The Risk of Not Taking Risks
June 6, 2023
It was in the last week of November 2022 that a caller in my quarterly townhall meeting, Sampark, posed a question. She asked, how did I take risks and how did I measure their outcomes. It was an interesting question. There were upfront easy answers, but none that would satisfy the query in a single line. The question set me thinking and observing my actions in the present and in hindsight. This is my attempt to answer that question.
I was born in a family of entrepreneurs, where people are hard-wired to take risks. I grew up on stories of people, not limited to my grandfather Late OP Jindal, who went on to create industries from scratch. On the other hand, I also came face-to-face with incidences of failures, leaving a downward spiral of debt and depression in their wake. In my early years, I imagined risk as a double-edged sword and imagined business as a fencing arena. I thought risks were the necessary evil to do business. If one has to succeed, one has to take risks, even if it meant cutting yourself at one or two places. Risks evoked in me a feeling of veritable awe, mixed with fear.
Little did I know then that I was getting it all wrong.
Risks Are the Building Blocks of Life
Risks are not necessary for business alone; they are inherent in the nature of life. They just get amplified in the journey of entrepreneurs and their enterprises, but in reality, risks are the building blocks of life, just like joy and sadness are. All of us, entrepreneurs or otherwise, are working with risks all the time. To walk down the street is to risk an accident. To not walk down the street is to risk lethargy or inaction.
Curiously, while the risk of commission, that is doing an act, is easily recognisable, the risk of omission, or not doing an act, is barely recognised. The latter is seen as not having risked. Nothing could be farther from the truth than this! For instance, looking for a new supplier may involve risks of quality or delivery standards. However, not looking for a new supplier may risk innovation and constant improvement. Diversifying into a new line of business risks losses. Not diversifying risks stagnation. Risks, therefore, are as essential to success as they are to failure. The only area that merits an approach of not risking is those of eternal human values.
Recently, I was listening to a video on leadership by Sam Manekshaw. He mentioned how one suffers at the hands of leaders who are prone to indecision. He went on to say, “An act of omission is much worse than an act of commission. Acts of commission can be put right even if the decision is wrong, by colleagues and subordinates. But an act of omission cannot be put right.” People who shy away from risk in the garb of indecision often cost more than those who actively risk.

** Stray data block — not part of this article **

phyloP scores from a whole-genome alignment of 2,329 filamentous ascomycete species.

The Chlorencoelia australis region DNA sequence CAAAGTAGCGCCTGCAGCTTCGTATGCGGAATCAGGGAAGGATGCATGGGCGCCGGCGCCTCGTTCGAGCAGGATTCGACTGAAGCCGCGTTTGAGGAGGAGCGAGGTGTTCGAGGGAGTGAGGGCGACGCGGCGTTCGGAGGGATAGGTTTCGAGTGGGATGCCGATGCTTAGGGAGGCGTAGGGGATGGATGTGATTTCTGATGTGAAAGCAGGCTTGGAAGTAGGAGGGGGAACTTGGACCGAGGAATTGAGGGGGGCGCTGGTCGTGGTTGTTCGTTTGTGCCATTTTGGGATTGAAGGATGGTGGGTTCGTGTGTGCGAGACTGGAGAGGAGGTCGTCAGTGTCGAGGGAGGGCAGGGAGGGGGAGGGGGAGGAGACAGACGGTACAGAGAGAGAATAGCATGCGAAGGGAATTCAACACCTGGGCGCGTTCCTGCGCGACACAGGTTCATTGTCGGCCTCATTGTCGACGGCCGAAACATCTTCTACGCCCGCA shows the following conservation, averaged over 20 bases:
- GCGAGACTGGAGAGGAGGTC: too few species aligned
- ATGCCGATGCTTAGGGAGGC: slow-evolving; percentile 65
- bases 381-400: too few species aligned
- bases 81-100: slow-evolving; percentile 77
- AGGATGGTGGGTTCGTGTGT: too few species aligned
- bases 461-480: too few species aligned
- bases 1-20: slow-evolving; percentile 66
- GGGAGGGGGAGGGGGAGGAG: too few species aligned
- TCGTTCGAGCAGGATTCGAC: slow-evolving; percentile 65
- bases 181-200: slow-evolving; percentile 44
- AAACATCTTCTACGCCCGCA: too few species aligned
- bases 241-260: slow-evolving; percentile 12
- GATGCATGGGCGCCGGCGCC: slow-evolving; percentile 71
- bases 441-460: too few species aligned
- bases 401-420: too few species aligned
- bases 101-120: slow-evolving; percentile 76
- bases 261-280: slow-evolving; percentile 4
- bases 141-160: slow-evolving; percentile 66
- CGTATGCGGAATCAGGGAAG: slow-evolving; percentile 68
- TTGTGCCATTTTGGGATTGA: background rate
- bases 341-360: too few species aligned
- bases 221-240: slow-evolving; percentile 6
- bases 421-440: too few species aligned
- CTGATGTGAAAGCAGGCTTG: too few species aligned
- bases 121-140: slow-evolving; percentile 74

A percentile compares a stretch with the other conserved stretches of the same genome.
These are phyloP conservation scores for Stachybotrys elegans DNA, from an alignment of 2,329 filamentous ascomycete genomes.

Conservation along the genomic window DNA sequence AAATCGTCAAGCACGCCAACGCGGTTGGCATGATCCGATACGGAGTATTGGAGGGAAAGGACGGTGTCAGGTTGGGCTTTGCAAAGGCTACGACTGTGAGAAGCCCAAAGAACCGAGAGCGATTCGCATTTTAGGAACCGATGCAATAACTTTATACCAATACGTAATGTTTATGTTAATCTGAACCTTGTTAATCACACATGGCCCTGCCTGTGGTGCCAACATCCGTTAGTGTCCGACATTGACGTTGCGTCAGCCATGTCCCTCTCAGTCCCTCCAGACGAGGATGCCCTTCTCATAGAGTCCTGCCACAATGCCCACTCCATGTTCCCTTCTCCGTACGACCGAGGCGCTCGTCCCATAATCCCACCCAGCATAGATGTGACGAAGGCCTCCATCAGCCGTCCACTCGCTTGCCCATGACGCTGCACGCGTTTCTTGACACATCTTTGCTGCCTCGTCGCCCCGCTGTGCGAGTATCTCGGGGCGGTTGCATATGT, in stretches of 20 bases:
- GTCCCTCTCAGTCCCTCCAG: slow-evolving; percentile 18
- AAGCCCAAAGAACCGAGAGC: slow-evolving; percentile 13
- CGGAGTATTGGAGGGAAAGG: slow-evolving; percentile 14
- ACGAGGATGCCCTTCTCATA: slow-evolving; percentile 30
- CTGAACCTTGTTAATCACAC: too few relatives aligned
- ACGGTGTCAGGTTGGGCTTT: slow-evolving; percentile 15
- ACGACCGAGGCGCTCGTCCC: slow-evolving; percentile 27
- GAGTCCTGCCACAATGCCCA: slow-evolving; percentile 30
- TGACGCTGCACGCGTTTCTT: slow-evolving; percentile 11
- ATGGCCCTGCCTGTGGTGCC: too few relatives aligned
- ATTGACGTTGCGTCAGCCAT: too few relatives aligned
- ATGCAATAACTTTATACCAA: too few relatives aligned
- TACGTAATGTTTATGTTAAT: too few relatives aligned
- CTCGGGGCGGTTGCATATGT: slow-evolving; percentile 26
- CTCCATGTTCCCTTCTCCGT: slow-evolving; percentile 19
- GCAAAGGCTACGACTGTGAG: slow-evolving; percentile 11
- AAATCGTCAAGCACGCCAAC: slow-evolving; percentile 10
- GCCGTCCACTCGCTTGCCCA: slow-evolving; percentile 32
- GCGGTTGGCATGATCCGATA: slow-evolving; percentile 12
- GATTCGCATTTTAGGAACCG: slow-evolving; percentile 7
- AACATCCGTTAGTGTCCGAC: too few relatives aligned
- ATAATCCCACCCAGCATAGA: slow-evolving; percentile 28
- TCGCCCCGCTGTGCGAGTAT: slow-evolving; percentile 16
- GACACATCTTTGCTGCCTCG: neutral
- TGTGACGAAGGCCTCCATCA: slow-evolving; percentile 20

So, to answer my caller’s question – my take on risks is that I consider risking as welcome as breathing. I had read a poem on risks long ago, and these lines have stuck: The person who risks nothing, does nothing, has nothing, is nothing.
Now coming to the second part of the question, which is, how I measure their outcomes. I measure risks of omission by their opportunity cost. How much revenue are we losing by not entering a customer segment that our competitor has? How many human hours are being lost by not adopting a digital tool that’s available in the market? What are the losses incurred on account of talent attrition by not investing in people? These are just a few examples. The opportunity costs of not taking risks, in my experience, are exponentially higher than the cost of risks. The losses in such cases are both immediate and long-term. They take the organisation behind the curve by losing out on the early-bird advantages. The loss of reputation, as a result of being seen as laggards, is incalculable.
One may argue here that these losses are imagined and not actual. And that playing safe helps prevent many bad decisions. But there’s a difference. To play safe after evaluating all pros and cons is a clear and categorical decision. I am all for playing it safe and taking only a few risks at a time. In fact, spreading oneself too thin in all directions can risk organisational stability. At the same time, not taking any risk to remain stable is actually degrowing. Since the world is moving fast, sitting at the same point means going backwards. The quote, “The brave may not live forever, but the cautious do not live at all,” is even more relevant today.
Outcome calculation for risks that we undertake is far easier in comparison. Funds, overheads, time, etc everything can be monetised for a failed project. Despite the losses they cause, I do not classify these risks as failures because they come with important lessons that invariably help the business later. However, I do believe that one should define bleed limits to such risks. In the stories of bankruptcy that I have come across, people have either chased a risk too far beyond its reasonable limit, or they’ve been too despondent to take up anything new after failing in one undertaking. The ones who’ve tried, again and again despite minor failures here and there, have always been successful in the bigger picture.
My advice, therefore, to peers and colleagues is this: Make sure that you are working on one risky project at a time. Take risks, observe outcomes, and carry out course corrections until you achieve your objective. It is a process. One gets better at it with practice. If you succeed, great. If you don’t, you learn. Whichever way it takes you, don’t lose hope and absolutely don’t dilly-dally. To sum up in the words of Manekshaw – if you must be a bloody fool, be it quickly!
This article was first published on moneycontrol.com –